For the sixth time, local education reform group The Mind Trust announced today the next group of educators for its school design fellowship. Completion of the one-to-two-year program could result in the Indianapolis Public Schools Board granting the fellow a contract to either start a new school or restart a failing school.
The so-called “innovation schools” are a significant and controversial reform within IPS that was sought by district leaders, the Indianapolis Mayor’s office and The Mind Trust. The schools, when approved by the IPS School Board, have autonomy within the district and are free from many of the policies and union employment contracts. Of the 20 innovation schools created since 2015, most are also charter schools, which includes oversight by the Mayor’s office.
The selected fellows include Geoffrey Fenelus of New York City; and the Indianapolis-based teams of Eddie Rangel and Matthew Rooney; and Jenn Watts and Nikki J. Henson.
Fenelus, who has worked in traditional and charter schools, is interested in restarting a failing district school. He expects to spend up to two-yeas developing a curriculum that combines academics, arts, athletics and character building.
“I like to aim as high as I can, as a leader. And I learned that through working at the different organizations I have,” says Fenelus, whose experience includes time at PAVE Schools and Success Academy Charter Schools in Brooklyn. “The organization I see that is extremely successful is when they aim for something bigger than just being at school.”
Rangel, recently a principal for Tindley Genesis Academy, and Rooney, an Indianapolis native who is the current principal of Democracy Prep Harlem High School in New York City, hope to create an elementary school based around “best practices of high-performing district, district-turnaround, and public charter schools,” according to The Mind Trust.
Watts and Henson, who are part of a The Mind Trust’s charter school fellowship, will seek to open an all-girls, STEM-focused, independent charter school in partnership with Girl Scouts of Central Indiana. Watts most recently served as director of policy for the Indiana Department of Education, and Henson was a recent principal in Pike Township.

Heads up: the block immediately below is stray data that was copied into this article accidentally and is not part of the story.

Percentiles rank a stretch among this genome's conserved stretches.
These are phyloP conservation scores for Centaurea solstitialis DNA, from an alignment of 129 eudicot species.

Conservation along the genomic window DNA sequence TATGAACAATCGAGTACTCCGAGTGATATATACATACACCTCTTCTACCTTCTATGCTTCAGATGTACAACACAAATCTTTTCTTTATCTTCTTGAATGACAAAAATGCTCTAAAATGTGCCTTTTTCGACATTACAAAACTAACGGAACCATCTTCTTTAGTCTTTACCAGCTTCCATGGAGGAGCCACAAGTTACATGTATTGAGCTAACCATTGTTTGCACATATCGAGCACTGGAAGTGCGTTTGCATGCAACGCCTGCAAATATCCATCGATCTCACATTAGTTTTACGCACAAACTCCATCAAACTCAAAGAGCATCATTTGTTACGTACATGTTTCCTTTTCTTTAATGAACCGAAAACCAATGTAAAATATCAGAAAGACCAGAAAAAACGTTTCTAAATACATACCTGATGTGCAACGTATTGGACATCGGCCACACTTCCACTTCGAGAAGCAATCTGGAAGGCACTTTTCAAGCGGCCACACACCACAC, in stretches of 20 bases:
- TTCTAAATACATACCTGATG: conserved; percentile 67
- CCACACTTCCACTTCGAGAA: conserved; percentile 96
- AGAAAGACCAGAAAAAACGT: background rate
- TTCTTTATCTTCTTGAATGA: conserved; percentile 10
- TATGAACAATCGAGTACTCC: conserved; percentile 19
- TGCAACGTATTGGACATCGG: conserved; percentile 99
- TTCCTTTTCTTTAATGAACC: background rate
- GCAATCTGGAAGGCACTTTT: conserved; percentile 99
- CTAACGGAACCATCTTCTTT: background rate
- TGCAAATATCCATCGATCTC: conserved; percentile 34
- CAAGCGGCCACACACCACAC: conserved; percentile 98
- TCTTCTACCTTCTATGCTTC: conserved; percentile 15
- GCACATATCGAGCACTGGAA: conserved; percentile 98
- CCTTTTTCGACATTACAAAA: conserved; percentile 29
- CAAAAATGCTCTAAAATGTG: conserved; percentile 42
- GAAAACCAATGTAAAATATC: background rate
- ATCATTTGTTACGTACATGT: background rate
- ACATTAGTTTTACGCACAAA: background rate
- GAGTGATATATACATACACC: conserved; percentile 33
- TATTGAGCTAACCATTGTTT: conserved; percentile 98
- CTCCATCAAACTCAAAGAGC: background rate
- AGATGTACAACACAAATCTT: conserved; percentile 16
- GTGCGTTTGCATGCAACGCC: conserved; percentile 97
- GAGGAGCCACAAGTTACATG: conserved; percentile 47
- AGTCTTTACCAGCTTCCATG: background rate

The continued approval of the autonomous school was a rallying point for district critics during the 2018 school board election. Even though two skeptics of the model won election, the board recently selected Aleeisa Johnson, a staunch advocate and former IPS director for the reform, as the next district superintendent.
Earlier this year a study from CREDO, the Stanford-based Center for Research on Education Outcomes, found Indianapolis students fell behind their peers statewide, but the city’s charter school and innovation school students showed higher test scores than students in traditional public schools.
The IPS Board has chosen long-failing schools to be restarted as innovation schools, often led by Mind Trust fellows, with new leadership and sometimes new staff. Though earlier this year, school leaders did not recommend any schools be restarted next school year.
While some saw this as the district’s slow-down of innovation schools, Brandon Brown, CEO of The Mind Trust, says that is not the case.
“We feel incredibly confident that the vision to continue to grow the number of high-quality schools and the opportunity to leverage the innovation school pathway as one route to improve schools continues to be a focus of IPS,” Brown says. “And we continue to work very closely with IPS to ensure that we're recruiting and supporting high-quality leaders to go and launch new innovation schools.”
The innovation school fellows are chosen by The Mind Trust and IPS School Board members from a pool of national applicants. Each fellow receives around $200,000 in support per year, to cover salary, health benefits, travel to visit schools, legal assistance, consulting, training and other expenses.